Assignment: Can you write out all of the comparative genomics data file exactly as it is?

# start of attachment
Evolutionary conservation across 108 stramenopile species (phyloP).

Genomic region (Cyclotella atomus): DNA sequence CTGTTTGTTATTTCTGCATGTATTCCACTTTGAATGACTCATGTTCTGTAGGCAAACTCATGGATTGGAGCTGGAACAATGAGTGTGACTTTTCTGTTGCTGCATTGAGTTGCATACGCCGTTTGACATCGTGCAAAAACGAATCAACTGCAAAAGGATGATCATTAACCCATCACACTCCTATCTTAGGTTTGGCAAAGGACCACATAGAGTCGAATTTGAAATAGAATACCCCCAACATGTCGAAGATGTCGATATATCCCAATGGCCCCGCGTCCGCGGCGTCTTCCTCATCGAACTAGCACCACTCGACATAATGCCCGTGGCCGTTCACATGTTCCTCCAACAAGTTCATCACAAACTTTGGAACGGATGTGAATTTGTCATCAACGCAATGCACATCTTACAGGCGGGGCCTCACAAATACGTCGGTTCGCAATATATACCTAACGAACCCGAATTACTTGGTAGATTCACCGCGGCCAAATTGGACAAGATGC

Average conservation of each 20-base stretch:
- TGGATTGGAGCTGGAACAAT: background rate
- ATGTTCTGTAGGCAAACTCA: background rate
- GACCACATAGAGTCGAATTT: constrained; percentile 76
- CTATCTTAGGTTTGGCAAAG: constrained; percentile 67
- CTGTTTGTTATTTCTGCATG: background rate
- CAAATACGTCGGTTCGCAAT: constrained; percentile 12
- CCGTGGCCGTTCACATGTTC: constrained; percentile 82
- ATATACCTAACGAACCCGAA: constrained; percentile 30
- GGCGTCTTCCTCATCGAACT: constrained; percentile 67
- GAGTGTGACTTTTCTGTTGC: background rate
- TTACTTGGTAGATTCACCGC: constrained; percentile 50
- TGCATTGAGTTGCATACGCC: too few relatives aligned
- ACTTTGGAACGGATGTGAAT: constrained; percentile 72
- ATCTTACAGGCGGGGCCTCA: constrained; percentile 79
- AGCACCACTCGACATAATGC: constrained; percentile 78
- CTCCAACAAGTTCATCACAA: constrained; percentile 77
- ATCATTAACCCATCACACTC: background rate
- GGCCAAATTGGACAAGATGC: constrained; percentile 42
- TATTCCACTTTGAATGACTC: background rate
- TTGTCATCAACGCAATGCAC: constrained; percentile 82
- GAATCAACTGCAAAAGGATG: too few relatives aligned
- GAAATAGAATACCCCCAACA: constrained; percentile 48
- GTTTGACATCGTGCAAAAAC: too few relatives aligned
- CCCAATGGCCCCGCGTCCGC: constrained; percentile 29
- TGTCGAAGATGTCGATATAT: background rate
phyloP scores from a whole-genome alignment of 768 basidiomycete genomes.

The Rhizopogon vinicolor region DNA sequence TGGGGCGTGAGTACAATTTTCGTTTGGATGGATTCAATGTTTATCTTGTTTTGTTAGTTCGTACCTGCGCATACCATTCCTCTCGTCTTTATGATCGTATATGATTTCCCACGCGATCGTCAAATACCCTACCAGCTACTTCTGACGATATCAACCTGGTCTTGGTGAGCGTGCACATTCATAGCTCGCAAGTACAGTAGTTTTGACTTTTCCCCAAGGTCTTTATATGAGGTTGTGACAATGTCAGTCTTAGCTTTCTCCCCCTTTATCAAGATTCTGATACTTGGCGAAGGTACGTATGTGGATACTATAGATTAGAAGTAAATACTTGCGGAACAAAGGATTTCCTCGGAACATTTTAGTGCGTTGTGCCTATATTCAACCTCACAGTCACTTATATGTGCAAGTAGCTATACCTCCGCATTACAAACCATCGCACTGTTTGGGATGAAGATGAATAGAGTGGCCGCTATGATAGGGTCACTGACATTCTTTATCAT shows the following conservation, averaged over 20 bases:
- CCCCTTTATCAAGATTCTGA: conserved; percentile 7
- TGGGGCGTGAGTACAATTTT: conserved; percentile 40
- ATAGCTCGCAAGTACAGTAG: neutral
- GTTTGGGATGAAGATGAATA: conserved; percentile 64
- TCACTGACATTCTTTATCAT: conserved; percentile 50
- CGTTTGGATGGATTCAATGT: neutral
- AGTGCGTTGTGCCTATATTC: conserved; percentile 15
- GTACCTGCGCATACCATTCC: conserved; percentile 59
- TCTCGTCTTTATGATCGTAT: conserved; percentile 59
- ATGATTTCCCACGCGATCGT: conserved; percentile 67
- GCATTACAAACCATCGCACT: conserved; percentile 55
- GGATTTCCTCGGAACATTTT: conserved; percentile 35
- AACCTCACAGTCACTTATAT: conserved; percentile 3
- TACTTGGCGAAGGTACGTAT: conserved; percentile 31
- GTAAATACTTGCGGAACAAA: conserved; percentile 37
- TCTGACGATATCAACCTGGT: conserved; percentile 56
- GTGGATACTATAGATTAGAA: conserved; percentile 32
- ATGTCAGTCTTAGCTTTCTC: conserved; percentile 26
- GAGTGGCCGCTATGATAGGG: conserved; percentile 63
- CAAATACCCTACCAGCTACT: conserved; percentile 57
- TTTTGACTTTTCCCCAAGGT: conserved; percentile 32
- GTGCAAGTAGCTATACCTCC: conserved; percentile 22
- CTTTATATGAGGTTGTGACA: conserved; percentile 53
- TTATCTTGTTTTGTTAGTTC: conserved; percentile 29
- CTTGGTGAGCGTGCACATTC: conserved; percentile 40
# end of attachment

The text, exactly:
Evolutionary conservation across 108 stramenopile species (phyloP).

Genomic region (Cyclotella atomus): DNA sequence CTGTTTGTTATTTCTGCATGTATTCCACTTTGAATGACTCATGTTCTGTAGGCAAACTCATGGATTGGAGCTGGAACAATGAGTGTGACTTTTCTGTTGCTGCATTGAGTTGCATACGCCGTTTGACATCGTGCAAAAACGAATCAACTGCAAAAGGATGATCATTAACCCATCACACTCCTATCTTAGGTTTGGCAAAGGACCACATAGAGTCGAATTTGAAATAGAATACCCCCAACATGTCGAAGATGTCGATATATCCCAATGGCCCCGCGTCCGCGGCGTCTTCCTCATCGAACTAGCACCACTCGACATAATGCCCGTGGCCGTTCACATGTTCCTCCAACAAGTTCATCACAAACTTTGGAACGGATGTGAATTTGTCATCAACGCAATGCACATCTTACAGGCGGGGCCTCACAAATACGTCGGTTCGCAATATATACCTAACGAACCCGAATTACTTGGTAGATTCACCGCGGCCAAATTGGACAAGATGC

Average conservation of each 20-base stretch:
- TGGATTGGAGCTGGAACAAT: background rate
- ATGTTCTGTAGGCAAACTCA: background rate
- GACCACATAGAGTCGAATTT: constrained; percentile 76
- CTATCTTAGGTTTGGCAAAG: constrained; percentile 67
- CTGTTTGTTATTTCTGCATG: background rate
- CAAATACGTCGGTTCGCAAT: constrained; percentile 12
- CCGTGGCCGTTCACATGTTC: constrained; percentile 82
- ATATACCTAACGAACCCGAA: constrained; percentile 30
- GGCGTCTTCCTCATCGAACT: constrained; percentile 67
- GAGTGTGACTTTTCTGTTGC: background rate
- TTACTTGGTAGATTCACCGC: constrained; percentile 50
- TGCATTGAGTTGCATACGCC: too few relatives aligned
- ACTTTGGAACGGATGTGAAT: constrained; percentile 72
- ATCTTACAGGCGGGGCCTCA: constrained; percentile 79
- AGCACCACTCGACATAATGC: constrained; percentile 78
- CTCCAACAAGTTCATCACAA: constrained; percentile 77
- ATCATTAACCCATCACACTC: background rate
- GGCCAAATTGGACAAGATGC: constrained; percentile 42
- TATTCCACTTTGAATGACTC: background rate
- TTGTCATCAACGCAATGCAC: constrained; percentile 82
- GAATCAACTGCAAAAGGATG: too few relatives aligned
- GAAATAGAATACCCCCAACA: constrained; percentile 48
- GTTTGACATCGTGCAAAAAC: too few relatives aligned
- CCCAATGGCCCCGCGTCCGC: constrained; percentile 29
- TGTCGAAGATGTCGATATAT: background rate
phyloP scores from a whole-genome alignment of 768 basidiomycete genomes.

The Rhizopogon vinicolor region DNA sequence TGGGGCGTGAGTACAATTTTCGTTTGGATGGATTCAATGTTTATCTTGTTTTGTTAGTTCGTACCTGCGCATACCATTCCTCTCGTCTTTATGATCGTATATGATTTCCCACGCGATCGTCAAATACCCTACCAGCTACTTCTGACGATATCAACCTGGTCTTGGTGAGCGTGCACATTCATAGCTCGCAAGTACAGTAGTTTTGACTTTTCCCCAAGGTCTTTATATGAGGTTGTGACAATGTCAGTCTTAGCTTTCTCCCCCTTTATCAAGATTCTGATACTTGGCGAAGGTACGTATGTGGATACTATAGATTAGAAGTAAATACTTGCGGAACAAAGGATTTCCTCGGAACATTTTAGTGCGTTGTGCCTATATTCAACCTCACAGTCACTTATATGTGCAAGTAGCTATACCTCCGCATTACAAACCATCGCACTGTTTGGGATGAAGATGAATAGAGTGGCCGCTATGATAGGGTCACTGACATTCTTTATCAT shows the following conservation, averaged over 20 bases:
- CCCCTTTATCAAGATTCTGA: conserved; percentile 7
- TGGGGCGTGAGTACAATTTT: conserved; percentile 40
- ATAGCTCGCAAGTACAGTAG: neutral
- GTTTGGGATGAAGATGAATA: conserved; percentile 64
- TCACTGACATTCTTTATCAT: conserved; percentile 50
- CGTTTGGATGGATTCAATGT: neutral
- AGTGCGTTGTGCCTATATTC: conserved; percentile 15
- GTACCTGCGCATACCATTCC: conserved; percentile 59
- TCTCGTCTTTATGATCGTAT: conserved; percentile 59
- ATGATTTCCCACGCGATCGT: conserved; percentile 67
- GCATTACAAACCATCGCACT: conserved; percentile 55
- GGATTTCCTCGGAACATTTT: conserved; percentile 35
- AACCTCACAGTCACTTATAT: conserved; percentile 3
- TACTTGGCGAAGGTACGTAT: conserved; percentile 31
- GTAAATACTTGCGGAACAAA: conserved; percentile 37
- TCTGACGATATCAACCTGGT: conserved; percentile 56
- GTGGATACTATAGATTAGAA: conserved; percentile 32
- ATGTCAGTCTTAGCTTTCTC: conserved; percentile 26
- GAGTGGCCGCTATGATAGGG: conserved; percentile 63
- CAAATACCCTACCAGCTACT: conserved; percentile 57
- TTTTGACTTTTCCCCAAGGT: conserved; percentile 32
- GTGCAAGTAGCTATACCTCC: conserved; percentile 22
- CTTTATATGAGGTTGTGACA: conserved; percentile 53
- TTATCTTGTTTTGTTAGTTC: conserved; percentile 29
- CTTGGTGAGCGTGCACATTC: conserved; percentile 40